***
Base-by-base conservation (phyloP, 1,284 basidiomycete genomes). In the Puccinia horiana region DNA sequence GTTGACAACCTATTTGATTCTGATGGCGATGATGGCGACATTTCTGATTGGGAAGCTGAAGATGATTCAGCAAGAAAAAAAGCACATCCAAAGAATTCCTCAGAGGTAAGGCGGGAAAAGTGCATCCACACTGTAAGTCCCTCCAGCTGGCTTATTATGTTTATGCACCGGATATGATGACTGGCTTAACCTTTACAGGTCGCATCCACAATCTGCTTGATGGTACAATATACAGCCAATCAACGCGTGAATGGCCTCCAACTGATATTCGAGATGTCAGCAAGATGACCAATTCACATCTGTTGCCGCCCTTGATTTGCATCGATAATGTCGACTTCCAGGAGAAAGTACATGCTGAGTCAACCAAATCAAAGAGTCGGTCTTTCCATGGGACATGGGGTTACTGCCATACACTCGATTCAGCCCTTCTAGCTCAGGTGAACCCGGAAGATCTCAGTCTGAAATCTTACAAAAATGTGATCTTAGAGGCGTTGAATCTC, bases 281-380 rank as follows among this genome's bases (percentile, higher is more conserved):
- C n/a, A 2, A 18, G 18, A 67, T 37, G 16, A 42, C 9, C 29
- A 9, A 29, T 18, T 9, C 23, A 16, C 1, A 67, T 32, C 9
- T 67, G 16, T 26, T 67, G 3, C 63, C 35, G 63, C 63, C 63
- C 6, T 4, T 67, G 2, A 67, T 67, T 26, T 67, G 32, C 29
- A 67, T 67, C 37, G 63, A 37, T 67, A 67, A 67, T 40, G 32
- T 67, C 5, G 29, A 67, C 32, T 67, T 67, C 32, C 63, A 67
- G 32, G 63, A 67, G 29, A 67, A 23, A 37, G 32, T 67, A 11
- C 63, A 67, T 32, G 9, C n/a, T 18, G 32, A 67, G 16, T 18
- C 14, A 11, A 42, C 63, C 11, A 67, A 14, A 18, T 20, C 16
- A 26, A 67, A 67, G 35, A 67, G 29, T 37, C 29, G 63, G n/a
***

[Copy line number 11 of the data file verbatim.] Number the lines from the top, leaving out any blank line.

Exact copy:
- A 26, A 67, A 67, G 35, A 67, G 29, T 37, C 29, G 63, G n/a